The main ways to abuse prescription drugs include:

  • Taking too much.
  • Taking it with other drugs.
  • Taking it in a way that it should not be.
  • Taking the drug illegally.

Taking too much of a prescription drug is one of the most apparent signs an individual may be abusing their prescription. As a result, their medication will run out too soon, they will need to refill more often than recommended, or they may even use other drugs when the first runs out.

Taking prescription drugs with another substance is a dangerous way to misuse drugs. In addition, individuals who mix medications and substances increase their risk of fatality and unwelcome side effects.

Those who take prescription medications in an altered form also act in a potentially dangerous situation. By crushing a pill to make it work more quickly or dissolving something into juice or water, you impact the time the body needs to process the drug. This can make it more addictive.

Lastly, prescription medications taken illegally have a higher chance of misuse developing into addiction. Because the prescription was not set to the individual, the chances of developing an addiction due to the strength of the medication are possible. Additionally, prescription medication can interact with other medicines and highlight other health concerns.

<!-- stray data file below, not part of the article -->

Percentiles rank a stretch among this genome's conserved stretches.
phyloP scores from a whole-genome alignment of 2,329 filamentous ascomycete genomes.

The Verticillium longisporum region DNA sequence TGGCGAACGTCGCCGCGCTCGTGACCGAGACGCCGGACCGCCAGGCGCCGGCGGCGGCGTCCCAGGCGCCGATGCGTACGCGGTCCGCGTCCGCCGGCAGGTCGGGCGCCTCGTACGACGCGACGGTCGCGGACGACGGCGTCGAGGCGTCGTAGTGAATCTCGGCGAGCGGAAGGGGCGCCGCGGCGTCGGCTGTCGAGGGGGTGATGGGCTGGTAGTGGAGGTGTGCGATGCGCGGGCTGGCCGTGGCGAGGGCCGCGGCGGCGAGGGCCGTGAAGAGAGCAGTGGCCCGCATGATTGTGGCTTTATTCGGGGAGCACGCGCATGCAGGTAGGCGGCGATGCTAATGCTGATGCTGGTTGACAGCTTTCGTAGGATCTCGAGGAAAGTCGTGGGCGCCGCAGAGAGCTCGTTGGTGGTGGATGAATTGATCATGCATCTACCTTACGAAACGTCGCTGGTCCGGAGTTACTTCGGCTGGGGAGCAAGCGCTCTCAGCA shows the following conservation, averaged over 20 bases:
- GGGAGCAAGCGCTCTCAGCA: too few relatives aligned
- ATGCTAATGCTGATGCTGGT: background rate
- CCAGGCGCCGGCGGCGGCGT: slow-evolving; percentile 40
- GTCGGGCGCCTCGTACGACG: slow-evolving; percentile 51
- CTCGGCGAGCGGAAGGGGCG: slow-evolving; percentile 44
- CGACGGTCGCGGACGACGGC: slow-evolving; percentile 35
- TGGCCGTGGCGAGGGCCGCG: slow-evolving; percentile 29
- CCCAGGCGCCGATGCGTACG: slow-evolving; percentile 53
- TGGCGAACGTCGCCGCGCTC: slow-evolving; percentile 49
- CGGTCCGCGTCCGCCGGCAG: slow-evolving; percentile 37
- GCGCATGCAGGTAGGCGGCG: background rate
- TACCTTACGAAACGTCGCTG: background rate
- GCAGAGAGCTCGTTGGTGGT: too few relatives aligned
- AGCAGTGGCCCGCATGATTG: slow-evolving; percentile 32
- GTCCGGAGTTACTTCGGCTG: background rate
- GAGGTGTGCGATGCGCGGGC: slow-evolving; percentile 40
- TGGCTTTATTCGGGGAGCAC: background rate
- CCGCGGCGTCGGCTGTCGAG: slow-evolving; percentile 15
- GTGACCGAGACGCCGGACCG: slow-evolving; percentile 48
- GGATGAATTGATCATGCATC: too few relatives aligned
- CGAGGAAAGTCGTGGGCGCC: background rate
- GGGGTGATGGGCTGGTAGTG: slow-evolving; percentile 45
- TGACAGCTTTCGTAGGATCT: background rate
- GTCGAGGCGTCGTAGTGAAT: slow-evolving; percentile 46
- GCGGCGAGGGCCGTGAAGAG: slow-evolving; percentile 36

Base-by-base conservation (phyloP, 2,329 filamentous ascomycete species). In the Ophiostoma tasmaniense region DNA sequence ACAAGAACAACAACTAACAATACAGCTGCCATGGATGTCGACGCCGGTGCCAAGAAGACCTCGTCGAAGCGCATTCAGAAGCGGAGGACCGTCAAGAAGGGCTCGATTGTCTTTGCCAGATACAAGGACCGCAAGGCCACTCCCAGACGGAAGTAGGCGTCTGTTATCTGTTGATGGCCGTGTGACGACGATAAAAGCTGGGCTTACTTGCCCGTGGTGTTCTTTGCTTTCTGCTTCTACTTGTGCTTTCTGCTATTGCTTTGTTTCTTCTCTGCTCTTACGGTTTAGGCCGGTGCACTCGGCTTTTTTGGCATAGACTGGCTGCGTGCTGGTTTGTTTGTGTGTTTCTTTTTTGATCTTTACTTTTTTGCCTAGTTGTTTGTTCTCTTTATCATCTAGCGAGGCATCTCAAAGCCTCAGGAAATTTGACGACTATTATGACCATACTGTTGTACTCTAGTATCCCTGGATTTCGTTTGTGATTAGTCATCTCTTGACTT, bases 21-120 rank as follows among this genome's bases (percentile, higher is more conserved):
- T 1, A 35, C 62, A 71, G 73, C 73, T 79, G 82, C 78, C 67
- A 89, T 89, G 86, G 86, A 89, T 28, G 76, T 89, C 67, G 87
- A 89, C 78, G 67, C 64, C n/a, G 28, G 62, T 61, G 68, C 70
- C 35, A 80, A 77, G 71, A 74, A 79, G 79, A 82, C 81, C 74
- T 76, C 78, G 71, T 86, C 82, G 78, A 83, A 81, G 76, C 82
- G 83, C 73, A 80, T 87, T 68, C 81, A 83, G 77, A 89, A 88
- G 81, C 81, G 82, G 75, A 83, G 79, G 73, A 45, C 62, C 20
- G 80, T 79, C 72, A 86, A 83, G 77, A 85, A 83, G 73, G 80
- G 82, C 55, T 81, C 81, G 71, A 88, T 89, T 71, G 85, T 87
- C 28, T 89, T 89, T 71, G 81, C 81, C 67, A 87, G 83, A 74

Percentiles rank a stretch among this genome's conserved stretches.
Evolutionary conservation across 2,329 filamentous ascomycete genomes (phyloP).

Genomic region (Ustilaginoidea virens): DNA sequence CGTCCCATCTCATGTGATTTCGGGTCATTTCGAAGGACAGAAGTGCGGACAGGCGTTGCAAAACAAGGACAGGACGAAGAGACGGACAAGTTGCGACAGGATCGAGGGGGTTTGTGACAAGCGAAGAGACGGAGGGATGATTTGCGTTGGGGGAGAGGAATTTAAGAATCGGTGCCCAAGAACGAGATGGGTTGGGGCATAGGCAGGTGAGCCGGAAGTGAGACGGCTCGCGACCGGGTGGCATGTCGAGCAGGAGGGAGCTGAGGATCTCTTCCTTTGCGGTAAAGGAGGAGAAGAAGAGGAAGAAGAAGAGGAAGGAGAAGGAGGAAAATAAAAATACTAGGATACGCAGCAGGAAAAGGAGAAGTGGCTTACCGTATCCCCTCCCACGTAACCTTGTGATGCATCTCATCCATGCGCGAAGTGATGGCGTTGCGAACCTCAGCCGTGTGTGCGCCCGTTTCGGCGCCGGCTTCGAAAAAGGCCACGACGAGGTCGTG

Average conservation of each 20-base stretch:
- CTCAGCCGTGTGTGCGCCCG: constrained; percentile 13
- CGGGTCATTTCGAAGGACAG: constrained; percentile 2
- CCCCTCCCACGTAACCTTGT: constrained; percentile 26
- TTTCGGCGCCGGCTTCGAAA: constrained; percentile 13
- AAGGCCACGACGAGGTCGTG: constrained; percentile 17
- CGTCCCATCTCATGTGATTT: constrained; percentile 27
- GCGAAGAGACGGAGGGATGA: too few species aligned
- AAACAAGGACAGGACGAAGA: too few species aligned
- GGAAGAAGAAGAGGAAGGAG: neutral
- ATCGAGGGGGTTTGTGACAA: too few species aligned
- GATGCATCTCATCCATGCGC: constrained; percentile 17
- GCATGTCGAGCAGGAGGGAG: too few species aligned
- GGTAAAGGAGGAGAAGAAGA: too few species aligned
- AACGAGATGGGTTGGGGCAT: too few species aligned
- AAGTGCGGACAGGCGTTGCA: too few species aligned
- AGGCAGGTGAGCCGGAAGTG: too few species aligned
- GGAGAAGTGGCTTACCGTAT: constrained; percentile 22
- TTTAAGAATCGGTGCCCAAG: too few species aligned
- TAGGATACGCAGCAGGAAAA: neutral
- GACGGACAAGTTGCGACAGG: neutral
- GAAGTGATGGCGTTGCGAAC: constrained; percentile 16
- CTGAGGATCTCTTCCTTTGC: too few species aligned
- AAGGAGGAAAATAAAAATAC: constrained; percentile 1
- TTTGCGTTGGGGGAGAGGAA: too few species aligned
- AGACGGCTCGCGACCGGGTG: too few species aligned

How to Find Prescription Drug Treatment Programs

To find prescription drug treatment programs in your area, you can search through your insurance company, your local doctor’s network, or the internet. 

We recommend our Louisville outpatient treatment facility, Impact IOP. Our partial hospitalization and intensive outpatient treatment programs are ideal for individuals just starting on their addiction journey. They are comprehensive learning programs that support individuals in figuring out what is best for their treatment process and how they can achieve sobriety through learning and consistency.